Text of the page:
On-page optimization is a huge topic, and whole agencies like KAU Media Group exist to help brands “establish a local, national or global presence organically”. For a quick overview though, your eCommerce page optimization work should focus on three main things:

Informed keyword placement

Using your target keyword prominently in your product pages, without resorting to keyword stuffing, is an essential part of an effective B2B SEO strategy. Some good habits to bear in mind when optimizing your landing pages for bottom-of-funnel keywords include:

  • Using your target keyword in the page’s H1 heading and title tag.
  • Using variations of your target keyword, backed up by further keyword research to make sure your page is covering a lot of ground.
  • Writing a distinct and compelling meta description to maximize your product page’s click-through rate.
  • Including your target keyword in the page’s URL.
  • Including your target keyword near the top of the body content (i.e. within the first 10% of the word count).

Unique content

Duplicate content is a major pitfall for B2B eCommerce sites, as they tend to sell large collections of fairly similar products. Make sure that any new piece of content that makes it onto your site is 100% unique, and that any similarities can’t be highlighted in a chain of word-for-word copy.

Going back through a large catalog of similar product pages and removing any duplicate content can be tough. Yet Google is wary of sites that have large concentrations of duplicate content, and purging any on your site is an essential first step toward SEO success.

Long-form content

Google favors longer, more in-depth content, and isn’t exactly kind to the majority of sparse and simple product pages that are used in the B2B arena.

It’s true that many buyers will only be looking for a few key details about a product on your site, and it’s still a good idea to put this information front and center where your audience can access it quickly and easily. Past that, though, you should be aiming to flesh out your content to several hundred, or ideally 1,000+ words.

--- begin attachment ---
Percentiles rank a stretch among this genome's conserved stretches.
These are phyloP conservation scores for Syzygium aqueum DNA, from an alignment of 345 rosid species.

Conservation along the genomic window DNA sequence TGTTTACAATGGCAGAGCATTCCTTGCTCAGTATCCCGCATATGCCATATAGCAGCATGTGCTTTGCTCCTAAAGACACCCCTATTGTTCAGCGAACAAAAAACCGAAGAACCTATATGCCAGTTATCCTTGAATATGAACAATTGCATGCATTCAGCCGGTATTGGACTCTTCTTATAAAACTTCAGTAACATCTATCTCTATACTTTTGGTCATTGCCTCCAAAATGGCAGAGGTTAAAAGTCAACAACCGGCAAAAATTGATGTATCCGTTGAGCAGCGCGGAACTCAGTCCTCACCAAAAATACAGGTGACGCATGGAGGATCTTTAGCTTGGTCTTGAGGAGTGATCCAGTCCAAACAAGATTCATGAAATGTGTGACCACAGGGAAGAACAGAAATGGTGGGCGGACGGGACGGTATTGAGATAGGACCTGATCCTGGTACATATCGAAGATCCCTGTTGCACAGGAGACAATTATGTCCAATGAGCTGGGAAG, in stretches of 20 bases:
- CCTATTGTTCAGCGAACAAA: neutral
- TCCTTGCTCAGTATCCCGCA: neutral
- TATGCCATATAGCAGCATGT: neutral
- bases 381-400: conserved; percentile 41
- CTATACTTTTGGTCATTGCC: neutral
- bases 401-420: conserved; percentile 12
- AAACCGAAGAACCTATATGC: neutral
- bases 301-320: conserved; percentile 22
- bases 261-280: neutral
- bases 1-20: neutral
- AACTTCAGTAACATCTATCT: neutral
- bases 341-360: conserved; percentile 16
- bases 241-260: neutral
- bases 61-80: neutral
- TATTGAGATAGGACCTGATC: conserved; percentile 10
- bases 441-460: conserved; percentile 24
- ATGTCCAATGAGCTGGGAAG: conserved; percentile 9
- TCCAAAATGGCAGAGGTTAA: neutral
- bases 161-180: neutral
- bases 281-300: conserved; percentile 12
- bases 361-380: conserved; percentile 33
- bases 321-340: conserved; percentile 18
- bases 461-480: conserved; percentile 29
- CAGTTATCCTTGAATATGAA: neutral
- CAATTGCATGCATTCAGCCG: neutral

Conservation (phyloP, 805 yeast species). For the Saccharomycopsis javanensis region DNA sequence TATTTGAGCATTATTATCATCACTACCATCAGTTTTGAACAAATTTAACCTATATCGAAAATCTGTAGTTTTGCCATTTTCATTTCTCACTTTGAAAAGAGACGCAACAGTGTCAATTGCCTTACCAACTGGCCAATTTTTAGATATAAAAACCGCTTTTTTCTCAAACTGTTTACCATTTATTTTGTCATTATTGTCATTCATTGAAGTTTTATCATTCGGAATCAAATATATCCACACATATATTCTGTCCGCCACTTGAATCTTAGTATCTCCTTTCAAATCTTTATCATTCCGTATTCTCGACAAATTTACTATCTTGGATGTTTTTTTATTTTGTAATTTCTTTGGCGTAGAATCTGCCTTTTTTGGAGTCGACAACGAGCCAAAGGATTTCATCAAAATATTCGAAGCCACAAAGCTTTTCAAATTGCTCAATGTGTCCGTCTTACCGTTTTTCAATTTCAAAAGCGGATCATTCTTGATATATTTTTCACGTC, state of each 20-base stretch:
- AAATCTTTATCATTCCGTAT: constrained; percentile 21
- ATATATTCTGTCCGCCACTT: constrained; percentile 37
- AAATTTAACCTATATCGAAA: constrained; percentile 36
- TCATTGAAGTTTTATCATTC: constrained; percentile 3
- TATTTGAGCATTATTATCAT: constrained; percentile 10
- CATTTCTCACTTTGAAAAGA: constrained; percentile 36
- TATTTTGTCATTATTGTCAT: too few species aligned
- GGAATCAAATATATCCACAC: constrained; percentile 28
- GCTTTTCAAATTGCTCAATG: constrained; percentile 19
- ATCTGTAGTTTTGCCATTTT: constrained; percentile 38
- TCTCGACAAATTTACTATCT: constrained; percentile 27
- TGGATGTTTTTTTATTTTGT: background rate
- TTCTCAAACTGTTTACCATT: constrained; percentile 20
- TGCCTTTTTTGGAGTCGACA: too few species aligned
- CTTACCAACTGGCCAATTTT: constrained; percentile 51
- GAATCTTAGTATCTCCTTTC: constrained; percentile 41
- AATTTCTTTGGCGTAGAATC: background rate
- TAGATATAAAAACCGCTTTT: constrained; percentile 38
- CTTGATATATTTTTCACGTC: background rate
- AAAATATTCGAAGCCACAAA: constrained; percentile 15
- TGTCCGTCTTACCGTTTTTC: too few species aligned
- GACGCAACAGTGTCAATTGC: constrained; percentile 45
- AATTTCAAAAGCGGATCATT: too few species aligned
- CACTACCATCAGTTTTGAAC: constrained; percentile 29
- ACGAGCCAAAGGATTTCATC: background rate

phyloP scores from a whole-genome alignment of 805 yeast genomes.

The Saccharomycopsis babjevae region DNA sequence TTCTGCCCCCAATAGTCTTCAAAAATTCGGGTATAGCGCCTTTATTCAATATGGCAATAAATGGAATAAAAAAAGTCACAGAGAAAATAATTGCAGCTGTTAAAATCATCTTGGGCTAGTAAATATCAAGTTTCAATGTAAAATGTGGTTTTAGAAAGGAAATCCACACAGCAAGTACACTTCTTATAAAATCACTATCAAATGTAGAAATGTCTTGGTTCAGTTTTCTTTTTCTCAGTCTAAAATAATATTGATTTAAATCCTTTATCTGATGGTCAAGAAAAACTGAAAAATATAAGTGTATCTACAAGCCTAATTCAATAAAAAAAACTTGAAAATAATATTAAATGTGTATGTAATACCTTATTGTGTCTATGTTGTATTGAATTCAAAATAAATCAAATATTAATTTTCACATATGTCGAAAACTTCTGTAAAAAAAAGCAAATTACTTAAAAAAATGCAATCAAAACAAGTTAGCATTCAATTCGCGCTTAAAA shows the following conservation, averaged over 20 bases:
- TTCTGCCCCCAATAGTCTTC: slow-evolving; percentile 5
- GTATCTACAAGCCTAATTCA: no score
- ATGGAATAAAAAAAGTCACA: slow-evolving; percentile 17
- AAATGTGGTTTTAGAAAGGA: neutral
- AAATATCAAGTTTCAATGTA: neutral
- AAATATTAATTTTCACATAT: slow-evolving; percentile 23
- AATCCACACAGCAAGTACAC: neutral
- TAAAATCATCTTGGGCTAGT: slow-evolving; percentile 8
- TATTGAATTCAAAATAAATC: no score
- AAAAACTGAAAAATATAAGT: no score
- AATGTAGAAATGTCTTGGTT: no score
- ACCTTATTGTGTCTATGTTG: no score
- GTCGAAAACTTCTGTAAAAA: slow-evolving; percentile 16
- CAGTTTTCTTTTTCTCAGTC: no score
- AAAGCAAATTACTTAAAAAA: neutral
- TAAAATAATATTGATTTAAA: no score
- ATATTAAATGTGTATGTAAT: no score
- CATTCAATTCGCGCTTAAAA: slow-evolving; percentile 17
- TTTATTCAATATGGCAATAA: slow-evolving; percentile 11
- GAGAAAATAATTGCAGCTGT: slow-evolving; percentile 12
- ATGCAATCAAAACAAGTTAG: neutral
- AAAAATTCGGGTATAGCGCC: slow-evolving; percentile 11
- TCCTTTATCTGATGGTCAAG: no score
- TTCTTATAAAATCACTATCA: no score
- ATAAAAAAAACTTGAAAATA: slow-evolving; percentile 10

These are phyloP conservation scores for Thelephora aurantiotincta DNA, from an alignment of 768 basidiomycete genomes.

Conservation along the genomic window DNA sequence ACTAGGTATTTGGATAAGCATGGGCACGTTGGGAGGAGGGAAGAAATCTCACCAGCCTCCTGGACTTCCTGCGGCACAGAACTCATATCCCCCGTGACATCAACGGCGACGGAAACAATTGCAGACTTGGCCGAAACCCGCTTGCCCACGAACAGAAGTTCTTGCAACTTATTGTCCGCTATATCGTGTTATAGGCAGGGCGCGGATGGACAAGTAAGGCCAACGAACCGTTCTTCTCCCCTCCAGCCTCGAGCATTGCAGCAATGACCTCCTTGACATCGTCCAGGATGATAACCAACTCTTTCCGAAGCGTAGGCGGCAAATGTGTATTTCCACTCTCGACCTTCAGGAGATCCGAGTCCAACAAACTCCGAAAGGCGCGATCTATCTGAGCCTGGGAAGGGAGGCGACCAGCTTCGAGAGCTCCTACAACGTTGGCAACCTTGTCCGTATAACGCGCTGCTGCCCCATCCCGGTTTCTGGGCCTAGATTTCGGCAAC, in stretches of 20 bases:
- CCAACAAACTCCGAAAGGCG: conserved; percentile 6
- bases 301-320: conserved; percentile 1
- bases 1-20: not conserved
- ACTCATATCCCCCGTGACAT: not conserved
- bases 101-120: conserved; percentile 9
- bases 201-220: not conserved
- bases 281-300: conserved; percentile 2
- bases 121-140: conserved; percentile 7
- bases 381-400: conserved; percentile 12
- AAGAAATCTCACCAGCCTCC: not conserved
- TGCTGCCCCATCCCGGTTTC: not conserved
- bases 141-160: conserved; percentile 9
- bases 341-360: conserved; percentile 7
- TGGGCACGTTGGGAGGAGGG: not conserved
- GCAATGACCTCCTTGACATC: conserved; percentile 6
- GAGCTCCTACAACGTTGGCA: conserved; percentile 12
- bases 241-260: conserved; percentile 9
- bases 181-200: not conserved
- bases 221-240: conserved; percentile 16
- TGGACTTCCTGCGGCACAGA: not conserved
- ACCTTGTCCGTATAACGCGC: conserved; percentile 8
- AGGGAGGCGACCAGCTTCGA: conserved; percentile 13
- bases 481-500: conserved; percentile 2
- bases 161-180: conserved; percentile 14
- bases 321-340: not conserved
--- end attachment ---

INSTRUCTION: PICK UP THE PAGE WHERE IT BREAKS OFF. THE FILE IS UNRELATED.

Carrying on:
Though many of those bottom of funnel searchers may not read it all, this long-form content will help Google understand what the page is about, and distinguish your brand as an industry expert.

3. Get stakeholders on-side

While many B2C eCommerce SEOs only have to contend with a tight-knit leadership team when they’re trying to generate support for their SEO work, in the world of B2B eCommerce SEO, you’ll often have to work much harder to earn the stakeholder advocacy you need to hit your loftiest SEO targets.

Good SEO is never a one-off, and in order to get the time and resources you need to make it work, you’ll need to know how to frame it to the keyholders in your organization.

Two of the most important things you can do to get your stakeholders on-side include:

Educating your stakeholders

SEO is a rapidly evolving marketing discipline, marred by both its own dynamic nature and the huge amount of conflicting information that exists about it.

As the in-house SEO expert, it’s your job to fight through that confusion, and build on what your stakeholders know about SEO by presenting complicated concepts in a language they can understand.

By embracing the responsibility of teaching your stakeholders about SEO, you’ll help them feel less alienated from the whole discipline, while also selling them on the long-term value of your SEO projects. This brings us to your next big priority…

Aligning your SEO work with the company’s strategy

Once you’ve figured out how to educate key stakeholders on how SEO works, you need to be able to demonstrate how your SEO work aligns with your company’s larger strategy.

If the company is looking to expand into a new, specific market, then outline your plans for more local SEO centered around that location. If it’s looking to push a specific product line, then formulate a sub-strategy that outlines how you’ll improve the rankings of the relevant product pages. If there are any fears your brand is becoming less relevant, then think about thought leadership content.

By making peace between your SEO work and the aims of the business, you’ll be able to generate more top-level support for your marketing initiatives, and delight management with tangible progress towards the company’s vision for the future. For more support on this, leading SEO tool provider Moz has a stakeholder communication checklist designed to “make the communication side of your job easier”.

Final Thoughts

Effective B2B eCommerce SEO is a challenging discipline to grasp, especially in a turbulent and rapidly-changing global market.

We hope these pointers have helped you better understand the nuances of this digital marketing discipline, and guide your brand toward a stronger, more consistent flow of organic traffic.

About the Author
Harvey Holloway is an experienced and passionate marketer looking to inspire professionals within the industry.